The United States has congratulated Tibetan exile political leader Penpa Tsering on his election as Sikyong, or head of Tibet’s India-based government-in-exile, the Central Tibetan Administration, following the official announcement of Tsering’s win on May 14.
“The United States congratulates Penpa Tsering on his election as the Central Tibetan Administration’s (CTA) next Sikyong,” State Department spokesperson Ned Price said on Twitter on May 14, after Tsering’s win was announced.
“We look forward to working with him and the CTA to support the global Tibetan diaspora,” Price said.
Formerly an independent nation, Tibet was invaded and incorporated into China by force 70 years ago, following which Tibetan spiritual leader the Dalai Lama and thousands of his followers fled into exile in India and other countries around the world.
The Tibetan diaspora is now estimated to include about 150,000 people living in 40 countries, mainly Indian, Nepal, North America, and in Europe.
In an unprecedented move, the Minister of Foreign Affairs of Taiwan—a self-governing island claimed by China as a renegade province—also congratulated Tsering on his electoral win in a message sent to the CTA’s representative in Taiwan and a letter sent to the new exile leader.
Speaking to RFA’s Mandarin Service on May 17, Kelsang Gyaltsen Bawa—representative of the Tibet Religious Foundation of His Holiness the Dalai Lama, the de facto embassy of Tibet’s exile government in Tapei—welcomed the CTA’s growing ties with Washington and Taipei.
“In 2020, the United States passed the U.S. Support for Tibet Act, which acknowledges the legality of the [exile] Tibetan administration,” Bawa said. “Our democratically elected chief executive can also be officially invited to visit the U.S. State Department and the White House as a result of the new U.S. policy on Tibet,” he said.
“Now the most important test for Penpa Tsering will be whether peace talks [with Beijing] can be opened through the Middle Way. He is well-known for his faithful adherence to the Middle Way policy of the Dalai Lama,” Bawa said.
“Will the Chinese government respond positively? This will need to be observed and tested [over time],” he said.
Divisions persist in the Tibetan exile community over how best to advance the rights and freedoms of Tibetans living in China, with some calling for a restoration of the independence lost when Chinese troops marched into Tibet in 1950.
The CTA and the Dalai Lama have instead adopted a policy approach called the Middle Way, which accepts Tibet’s status as a part of China but urges greater cultural and religious freedom, including strengthened language rights, for Tibetans living under Beijing’s rule.
Also speaking to RFA, Taiwan’s Mainland Affairs Council—which manages the democratic island’s relations with China—congratulated Tibet’s exile community on the success of their election for a new leader.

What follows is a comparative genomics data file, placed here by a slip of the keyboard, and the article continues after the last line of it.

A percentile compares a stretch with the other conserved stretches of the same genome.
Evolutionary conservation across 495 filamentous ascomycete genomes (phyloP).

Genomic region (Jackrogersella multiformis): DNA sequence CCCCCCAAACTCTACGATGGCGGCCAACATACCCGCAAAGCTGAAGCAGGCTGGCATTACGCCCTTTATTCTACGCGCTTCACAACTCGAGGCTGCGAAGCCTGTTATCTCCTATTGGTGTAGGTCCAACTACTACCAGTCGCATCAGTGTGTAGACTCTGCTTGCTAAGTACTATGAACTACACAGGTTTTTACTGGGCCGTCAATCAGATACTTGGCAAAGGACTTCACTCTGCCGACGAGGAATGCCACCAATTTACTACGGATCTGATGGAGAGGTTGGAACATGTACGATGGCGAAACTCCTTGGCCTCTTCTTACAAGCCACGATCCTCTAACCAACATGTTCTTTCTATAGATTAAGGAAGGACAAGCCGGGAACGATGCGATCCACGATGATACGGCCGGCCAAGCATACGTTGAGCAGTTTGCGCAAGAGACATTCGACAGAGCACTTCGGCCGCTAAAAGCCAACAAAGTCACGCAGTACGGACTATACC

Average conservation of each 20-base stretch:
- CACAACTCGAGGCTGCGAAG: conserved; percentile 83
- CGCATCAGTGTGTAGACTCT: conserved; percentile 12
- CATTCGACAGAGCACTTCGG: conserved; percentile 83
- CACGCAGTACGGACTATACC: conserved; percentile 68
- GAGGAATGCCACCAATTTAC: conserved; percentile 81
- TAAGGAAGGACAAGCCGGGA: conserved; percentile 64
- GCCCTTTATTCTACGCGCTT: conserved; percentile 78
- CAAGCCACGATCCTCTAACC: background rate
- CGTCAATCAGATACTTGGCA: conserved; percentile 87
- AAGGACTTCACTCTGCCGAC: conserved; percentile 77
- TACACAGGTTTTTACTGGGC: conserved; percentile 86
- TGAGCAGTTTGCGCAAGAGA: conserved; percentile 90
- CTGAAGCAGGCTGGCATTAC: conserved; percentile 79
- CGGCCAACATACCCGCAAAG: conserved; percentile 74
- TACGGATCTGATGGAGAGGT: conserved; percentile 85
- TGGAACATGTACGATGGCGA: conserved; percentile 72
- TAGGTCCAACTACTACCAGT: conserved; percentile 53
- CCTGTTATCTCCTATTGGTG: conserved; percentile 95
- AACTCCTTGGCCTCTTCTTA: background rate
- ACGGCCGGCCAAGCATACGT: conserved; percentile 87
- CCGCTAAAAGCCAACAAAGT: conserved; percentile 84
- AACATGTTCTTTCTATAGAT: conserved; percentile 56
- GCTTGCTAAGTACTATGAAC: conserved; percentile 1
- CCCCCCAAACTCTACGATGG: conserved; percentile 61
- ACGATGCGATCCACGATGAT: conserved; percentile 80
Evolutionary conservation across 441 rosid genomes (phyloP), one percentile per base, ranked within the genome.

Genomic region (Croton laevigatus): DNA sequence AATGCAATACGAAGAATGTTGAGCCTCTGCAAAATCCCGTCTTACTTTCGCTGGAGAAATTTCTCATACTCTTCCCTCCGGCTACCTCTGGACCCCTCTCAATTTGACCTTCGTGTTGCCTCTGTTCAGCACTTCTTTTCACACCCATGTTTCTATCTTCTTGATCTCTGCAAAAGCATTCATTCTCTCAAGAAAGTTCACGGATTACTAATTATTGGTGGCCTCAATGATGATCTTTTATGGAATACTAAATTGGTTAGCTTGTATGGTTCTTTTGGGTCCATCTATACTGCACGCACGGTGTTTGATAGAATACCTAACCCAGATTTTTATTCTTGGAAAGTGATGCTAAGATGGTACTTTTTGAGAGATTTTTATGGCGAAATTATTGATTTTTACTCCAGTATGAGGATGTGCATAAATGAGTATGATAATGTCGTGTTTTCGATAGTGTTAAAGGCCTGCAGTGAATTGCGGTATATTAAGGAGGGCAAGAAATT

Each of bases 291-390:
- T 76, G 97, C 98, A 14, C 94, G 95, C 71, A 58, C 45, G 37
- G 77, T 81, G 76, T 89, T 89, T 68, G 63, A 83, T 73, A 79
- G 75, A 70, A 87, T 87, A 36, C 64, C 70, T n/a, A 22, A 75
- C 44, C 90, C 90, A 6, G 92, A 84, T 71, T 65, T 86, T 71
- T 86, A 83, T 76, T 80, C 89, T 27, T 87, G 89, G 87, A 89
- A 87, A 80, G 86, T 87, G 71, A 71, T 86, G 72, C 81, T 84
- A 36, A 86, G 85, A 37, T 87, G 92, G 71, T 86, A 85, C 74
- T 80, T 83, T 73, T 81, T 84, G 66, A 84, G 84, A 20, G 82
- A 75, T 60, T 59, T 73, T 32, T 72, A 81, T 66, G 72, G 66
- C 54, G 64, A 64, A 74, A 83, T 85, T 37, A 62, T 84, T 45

“Democracy, freedom, and human rights are universal values,” the Council said. “We express our respect for the Tibetans around the world who braved the [COVID-19] pandemic and showed the true power of public opinion.”
In a May 16 article, China’s official Global Times newspaper predicted that Penpa Tsering as head of the CTA will now continue what the Times called a policy marked by repeated failures.
“The so-called ‘middle way approach’ is to realize a Tibetan ‘high degree of autonomy’ and then independence,” Zhu Weiqun—former head of the Ethnic and Religious Affairs Committee of the National Committee of the Chinese People’s Consultative Conference—told the Times in an interview.
“This is impossible, and the essence of the approach has been seen through,” Zhu said.
Call to boycott Olympics
In a statement this week, a coalition of rights groups representing Tibetans, Hong Kong people, and ethnic Southern Mongolians and Muslim Uyghurs called on world governments to boycott the Beijing 2022 Winter Olympic Games, pointing to China’s “campaign of repression in East Turkestan, Tibet and Southern Mongolia, as well as an all-out assault on democracy in Hong Kong.”
“Participating in the Beijing Olympic Games at this time would be tantamount to endorsing China’s genocide against the Uyghur people,” the rights group said, referring to China’s suppression of Uyghur culture and internment of more than a million Uyghurs in a vast network of political reeducation camps in northwest China’s region of Xinjiang.
“It is now up to the international community to take action,” the rights groups said.
Reported and translated by RFA’s Mandarin Service and Tibetan Service. Written in English by Richard Finney.
This content originally appeared on Radio Free Asia and was authored by Radio Free Asia.